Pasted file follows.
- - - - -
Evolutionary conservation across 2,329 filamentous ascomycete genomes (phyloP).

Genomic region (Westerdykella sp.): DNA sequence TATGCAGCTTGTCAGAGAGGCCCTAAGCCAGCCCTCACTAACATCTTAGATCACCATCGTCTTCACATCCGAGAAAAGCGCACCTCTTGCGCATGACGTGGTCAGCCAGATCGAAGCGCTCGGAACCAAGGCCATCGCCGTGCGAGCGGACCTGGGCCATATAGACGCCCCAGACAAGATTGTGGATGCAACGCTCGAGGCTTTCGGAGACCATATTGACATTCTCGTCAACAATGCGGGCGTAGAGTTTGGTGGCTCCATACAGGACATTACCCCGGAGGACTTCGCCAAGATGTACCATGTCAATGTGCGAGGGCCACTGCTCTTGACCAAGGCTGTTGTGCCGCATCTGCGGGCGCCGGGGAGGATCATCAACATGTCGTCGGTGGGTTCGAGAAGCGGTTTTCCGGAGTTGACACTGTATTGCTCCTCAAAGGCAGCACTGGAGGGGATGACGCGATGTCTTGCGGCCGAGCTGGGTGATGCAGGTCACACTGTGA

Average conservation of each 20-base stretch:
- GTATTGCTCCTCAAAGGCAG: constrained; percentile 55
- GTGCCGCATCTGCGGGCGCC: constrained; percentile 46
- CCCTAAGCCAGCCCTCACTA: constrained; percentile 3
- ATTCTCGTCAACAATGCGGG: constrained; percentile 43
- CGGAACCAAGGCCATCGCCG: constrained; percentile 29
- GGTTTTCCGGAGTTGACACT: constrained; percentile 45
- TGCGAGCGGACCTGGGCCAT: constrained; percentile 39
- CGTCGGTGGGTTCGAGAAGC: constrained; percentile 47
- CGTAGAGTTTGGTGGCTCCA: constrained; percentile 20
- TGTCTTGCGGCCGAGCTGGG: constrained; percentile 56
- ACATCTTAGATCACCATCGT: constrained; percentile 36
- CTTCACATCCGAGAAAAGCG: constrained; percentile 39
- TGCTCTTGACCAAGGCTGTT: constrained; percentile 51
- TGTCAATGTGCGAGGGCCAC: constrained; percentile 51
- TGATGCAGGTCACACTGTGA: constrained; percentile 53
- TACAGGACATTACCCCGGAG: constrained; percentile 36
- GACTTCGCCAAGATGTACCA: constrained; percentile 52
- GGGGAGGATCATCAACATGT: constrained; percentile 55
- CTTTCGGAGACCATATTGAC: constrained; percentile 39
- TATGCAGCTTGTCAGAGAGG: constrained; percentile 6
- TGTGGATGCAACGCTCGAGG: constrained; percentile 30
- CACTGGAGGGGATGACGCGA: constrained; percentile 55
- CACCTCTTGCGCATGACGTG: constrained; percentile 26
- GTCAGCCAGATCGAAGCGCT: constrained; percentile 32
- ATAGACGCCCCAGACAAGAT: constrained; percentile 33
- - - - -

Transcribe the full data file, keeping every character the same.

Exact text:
Evolutionary conservation across 2,329 filamentous ascomycete genomes (phyloP).

Genomic region (Westerdykella sp.): DNA sequence TATGCAGCTTGTCAGAGAGGCCCTAAGCCAGCCCTCACTAACATCTTAGATCACCATCGTCTTCACATCCGAGAAAAGCGCACCTCTTGCGCATGACGTGGTCAGCCAGATCGAAGCGCTCGGAACCAAGGCCATCGCCGTGCGAGCGGACCTGGGCCATATAGACGCCCCAGACAAGATTGTGGATGCAACGCTCGAGGCTTTCGGAGACCATATTGACATTCTCGTCAACAATGCGGGCGTAGAGTTTGGTGGCTCCATACAGGACATTACCCCGGAGGACTTCGCCAAGATGTACCATGTCAATGTGCGAGGGCCACTGCTCTTGACCAAGGCTGTTGTGCCGCATCTGCGGGCGCCGGGGAGGATCATCAACATGTCGTCGGTGGGTTCGAGAAGCGGTTTTCCGGAGTTGACACTGTATTGCTCCTCAAAGGCAGCACTGGAGGGGATGACGCGATGTCTTGCGGCCGAGCTGGGTGATGCAGGTCACACTGTGA

Average conservation of each 20-base stretch:
- GTATTGCTCCTCAAAGGCAG: constrained; percentile 55
- GTGCCGCATCTGCGGGCGCC: constrained; percentile 46
- CCCTAAGCCAGCCCTCACTA: constrained; percentile 3
- ATTCTCGTCAACAATGCGGG: constrained; percentile 43
- CGGAACCAAGGCCATCGCCG: constrained; percentile 29
- GGTTTTCCGGAGTTGACACT: constrained; percentile 45
- TGCGAGCGGACCTGGGCCAT: constrained; percentile 39
- CGTCGGTGGGTTCGAGAAGC: constrained; percentile 47
- CGTAGAGTTTGGTGGCTCCA: constrained; percentile 20
- TGTCTTGCGGCCGAGCTGGG: constrained; percentile 56
- ACATCTTAGATCACCATCGT: constrained; percentile 36
- CTTCACATCCGAGAAAAGCG: constrained; percentile 39
- TGCTCTTGACCAAGGCTGTT: constrained; percentile 51
- TGTCAATGTGCGAGGGCCAC: constrained; percentile 51
- TGATGCAGGTCACACTGTGA: constrained; percentile 53
- TACAGGACATTACCCCGGAG: constrained; percentile 36
- GACTTCGCCAAGATGTACCA: constrained; percentile 52
- GGGGAGGATCATCAACATGT: constrained; percentile 55
- CTTTCGGAGACCATATTGAC: constrained; percentile 39
- TATGCAGCTTGTCAGAGAGG: constrained; percentile 6
- TGTGGATGCAACGCTCGAGG: constrained; percentile 30
- CACTGGAGGGGATGACGCGA: constrained; percentile 55
- CACCTCTTGCGCATGACGTG: constrained; percentile 26
- GTCAGCCAGATCGAAGCGCT: constrained; percentile 32
- ATAGACGCCCCAGACAAGAT: constrained; percentile 33